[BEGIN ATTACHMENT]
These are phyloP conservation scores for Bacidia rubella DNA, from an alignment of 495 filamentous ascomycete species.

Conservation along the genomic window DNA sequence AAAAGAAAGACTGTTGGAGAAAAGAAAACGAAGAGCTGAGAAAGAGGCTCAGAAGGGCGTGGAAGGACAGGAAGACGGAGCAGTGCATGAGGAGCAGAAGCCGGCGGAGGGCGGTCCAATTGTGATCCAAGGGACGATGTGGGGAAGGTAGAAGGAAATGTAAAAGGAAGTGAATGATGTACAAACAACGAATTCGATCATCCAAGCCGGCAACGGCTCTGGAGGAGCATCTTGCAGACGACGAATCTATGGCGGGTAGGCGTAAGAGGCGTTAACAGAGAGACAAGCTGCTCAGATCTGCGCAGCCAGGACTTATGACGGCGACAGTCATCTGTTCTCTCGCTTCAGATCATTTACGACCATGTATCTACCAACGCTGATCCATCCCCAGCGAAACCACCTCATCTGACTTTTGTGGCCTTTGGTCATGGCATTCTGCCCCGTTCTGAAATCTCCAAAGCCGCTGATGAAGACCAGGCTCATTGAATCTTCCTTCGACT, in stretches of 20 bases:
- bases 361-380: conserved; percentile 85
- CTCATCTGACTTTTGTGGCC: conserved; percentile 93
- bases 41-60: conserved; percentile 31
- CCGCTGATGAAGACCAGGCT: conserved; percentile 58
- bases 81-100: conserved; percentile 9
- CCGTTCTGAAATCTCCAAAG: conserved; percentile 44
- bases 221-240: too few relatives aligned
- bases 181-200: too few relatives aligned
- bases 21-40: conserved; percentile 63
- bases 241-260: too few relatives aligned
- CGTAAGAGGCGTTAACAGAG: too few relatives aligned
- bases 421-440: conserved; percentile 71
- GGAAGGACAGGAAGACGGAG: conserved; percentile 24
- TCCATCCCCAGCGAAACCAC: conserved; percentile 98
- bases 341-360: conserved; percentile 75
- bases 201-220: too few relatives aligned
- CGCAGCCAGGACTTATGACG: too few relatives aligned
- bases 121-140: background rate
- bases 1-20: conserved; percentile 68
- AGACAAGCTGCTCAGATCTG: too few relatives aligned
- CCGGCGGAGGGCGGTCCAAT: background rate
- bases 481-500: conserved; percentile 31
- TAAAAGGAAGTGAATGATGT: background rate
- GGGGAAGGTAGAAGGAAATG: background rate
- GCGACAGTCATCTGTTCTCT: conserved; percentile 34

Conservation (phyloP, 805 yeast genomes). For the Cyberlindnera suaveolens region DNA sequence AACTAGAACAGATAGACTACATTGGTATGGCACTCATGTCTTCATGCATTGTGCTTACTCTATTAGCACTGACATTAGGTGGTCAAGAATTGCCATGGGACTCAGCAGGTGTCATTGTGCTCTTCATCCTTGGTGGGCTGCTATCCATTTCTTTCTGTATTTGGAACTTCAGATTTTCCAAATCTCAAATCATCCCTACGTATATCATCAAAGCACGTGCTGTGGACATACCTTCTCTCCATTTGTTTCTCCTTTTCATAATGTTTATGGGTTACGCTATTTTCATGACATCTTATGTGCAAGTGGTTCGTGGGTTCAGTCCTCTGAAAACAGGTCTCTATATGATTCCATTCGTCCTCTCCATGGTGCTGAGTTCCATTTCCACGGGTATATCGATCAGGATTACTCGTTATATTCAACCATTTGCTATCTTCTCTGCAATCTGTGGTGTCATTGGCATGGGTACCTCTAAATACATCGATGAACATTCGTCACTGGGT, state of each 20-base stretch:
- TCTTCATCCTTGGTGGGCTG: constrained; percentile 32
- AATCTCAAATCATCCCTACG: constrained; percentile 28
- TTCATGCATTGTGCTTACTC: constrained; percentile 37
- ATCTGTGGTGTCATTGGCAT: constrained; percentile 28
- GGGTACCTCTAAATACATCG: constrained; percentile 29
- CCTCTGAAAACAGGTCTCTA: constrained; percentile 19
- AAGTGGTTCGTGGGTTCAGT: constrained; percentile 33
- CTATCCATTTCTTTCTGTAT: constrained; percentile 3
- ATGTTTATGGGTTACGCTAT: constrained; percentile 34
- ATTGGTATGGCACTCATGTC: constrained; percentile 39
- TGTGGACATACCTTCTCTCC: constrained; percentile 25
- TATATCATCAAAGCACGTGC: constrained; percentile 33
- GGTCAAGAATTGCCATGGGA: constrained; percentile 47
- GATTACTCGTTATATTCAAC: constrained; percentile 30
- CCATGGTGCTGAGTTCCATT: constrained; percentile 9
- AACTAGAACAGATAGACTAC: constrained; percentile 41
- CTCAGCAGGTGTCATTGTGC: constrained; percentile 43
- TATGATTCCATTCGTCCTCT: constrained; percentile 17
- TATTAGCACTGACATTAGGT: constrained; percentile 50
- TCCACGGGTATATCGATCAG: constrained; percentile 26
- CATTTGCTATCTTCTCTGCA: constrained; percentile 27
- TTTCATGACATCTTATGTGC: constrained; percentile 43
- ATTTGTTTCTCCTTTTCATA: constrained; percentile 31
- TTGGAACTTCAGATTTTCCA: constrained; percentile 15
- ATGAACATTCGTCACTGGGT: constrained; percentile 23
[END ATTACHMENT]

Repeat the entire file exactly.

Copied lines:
These are phyloP conservation scores for Bacidia rubella DNA, from an alignment of 495 filamentous ascomycete species.

Conservation along the genomic window DNA sequence AAAAGAAAGACTGTTGGAGAAAAGAAAACGAAGAGCTGAGAAAGAGGCTCAGAAGGGCGTGGAAGGACAGGAAGACGGAGCAGTGCATGAGGAGCAGAAGCCGGCGGAGGGCGGTCCAATTGTGATCCAAGGGACGATGTGGGGAAGGTAGAAGGAAATGTAAAAGGAAGTGAATGATGTACAAACAACGAATTCGATCATCCAAGCCGGCAACGGCTCTGGAGGAGCATCTTGCAGACGACGAATCTATGGCGGGTAGGCGTAAGAGGCGTTAACAGAGAGACAAGCTGCTCAGATCTGCGCAGCCAGGACTTATGACGGCGACAGTCATCTGTTCTCTCGCTTCAGATCATTTACGACCATGTATCTACCAACGCTGATCCATCCCCAGCGAAACCACCTCATCTGACTTTTGTGGCCTTTGGTCATGGCATTCTGCCCCGTTCTGAAATCTCCAAAGCCGCTGATGAAGACCAGGCTCATTGAATCTTCCTTCGACT, in stretches of 20 bases:
- bases 361-380: conserved; percentile 85
- CTCATCTGACTTTTGTGGCC: conserved; percentile 93
- bases 41-60: conserved; percentile 31
- CCGCTGATGAAGACCAGGCT: conserved; percentile 58
- bases 81-100: conserved; percentile 9
- CCGTTCTGAAATCTCCAAAG: conserved; percentile 44
- bases 221-240: too few relatives aligned
- bases 181-200: too few relatives aligned
- bases 21-40: conserved; percentile 63
- bases 241-260: too few relatives aligned
- CGTAAGAGGCGTTAACAGAG: too few relatives aligned
- bases 421-440: conserved; percentile 71
- GGAAGGACAGGAAGACGGAG: conserved; percentile 24
- TCCATCCCCAGCGAAACCAC: conserved; percentile 98
- bases 341-360: conserved; percentile 75
- bases 201-220: too few relatives aligned
- CGCAGCCAGGACTTATGACG: too few relatives aligned
- bases 121-140: background rate
- bases 1-20: conserved; percentile 68
- AGACAAGCTGCTCAGATCTG: too few relatives aligned
- CCGGCGGAGGGCGGTCCAAT: background rate
- bases 481-500: conserved; percentile 31
- TAAAAGGAAGTGAATGATGT: background rate
- GGGGAAGGTAGAAGGAAATG: background rate
- GCGACAGTCATCTGTTCTCT: conserved; percentile 34

Conservation (phyloP, 805 yeast genomes). For the Cyberlindnera suaveolens region DNA sequence AACTAGAACAGATAGACTACATTGGTATGGCACTCATGTCTTCATGCATTGTGCTTACTCTATTAGCACTGACATTAGGTGGTCAAGAATTGCCATGGGACTCAGCAGGTGTCATTGTGCTCTTCATCCTTGGTGGGCTGCTATCCATTTCTTTCTGTATTTGGAACTTCAGATTTTCCAAATCTCAAATCATCCCTACGTATATCATCAAAGCACGTGCTGTGGACATACCTTCTCTCCATTTGTTTCTCCTTTTCATAATGTTTATGGGTTACGCTATTTTCATGACATCTTATGTGCAAGTGGTTCGTGGGTTCAGTCCTCTGAAAACAGGTCTCTATATGATTCCATTCGTCCTCTCCATGGTGCTGAGTTCCATTTCCACGGGTATATCGATCAGGATTACTCGTTATATTCAACCATTTGCTATCTTCTCTGCAATCTGTGGTGTCATTGGCATGGGTACCTCTAAATACATCGATGAACATTCGTCACTGGGT, state of each 20-base stretch:
- TCTTCATCCTTGGTGGGCTG: constrained; percentile 32
- AATCTCAAATCATCCCTACG: constrained; percentile 28
- TTCATGCATTGTGCTTACTC: constrained; percentile 37
- ATCTGTGGTGTCATTGGCAT: constrained; percentile 28
- GGGTACCTCTAAATACATCG: constrained; percentile 29
- CCTCTGAAAACAGGTCTCTA: constrained; percentile 19
- AAGTGGTTCGTGGGTTCAGT: constrained; percentile 33
- CTATCCATTTCTTTCTGTAT: constrained; percentile 3
- ATGTTTATGGGTTACGCTAT: constrained; percentile 34
- ATTGGTATGGCACTCATGTC: constrained; percentile 39
- TGTGGACATACCTTCTCTCC: constrained; percentile 25
- TATATCATCAAAGCACGTGC: constrained; percentile 33
- GGTCAAGAATTGCCATGGGA: constrained; percentile 47
- GATTACTCGTTATATTCAAC: constrained; percentile 30
- CCATGGTGCTGAGTTCCATT: constrained; percentile 9
- AACTAGAACAGATAGACTAC: constrained; percentile 41
- CTCAGCAGGTGTCATTGTGC: constrained; percentile 43
- TATGATTCCATTCGTCCTCT: constrained; percentile 17
- TATTAGCACTGACATTAGGT: constrained; percentile 50
- TCCACGGGTATATCGATCAG: constrained; percentile 26
- CATTTGCTATCTTCTCTGCA: constrained; percentile 27
- TTTCATGACATCTTATGTGC: constrained; percentile 43
- ATTTGTTTCTCCTTTTCATA: constrained; percentile 31
- TTGGAACTTCAGATTTTCCA: constrained; percentile 15
- ATGAACATTCGTCACTGGGT: constrained; percentile 23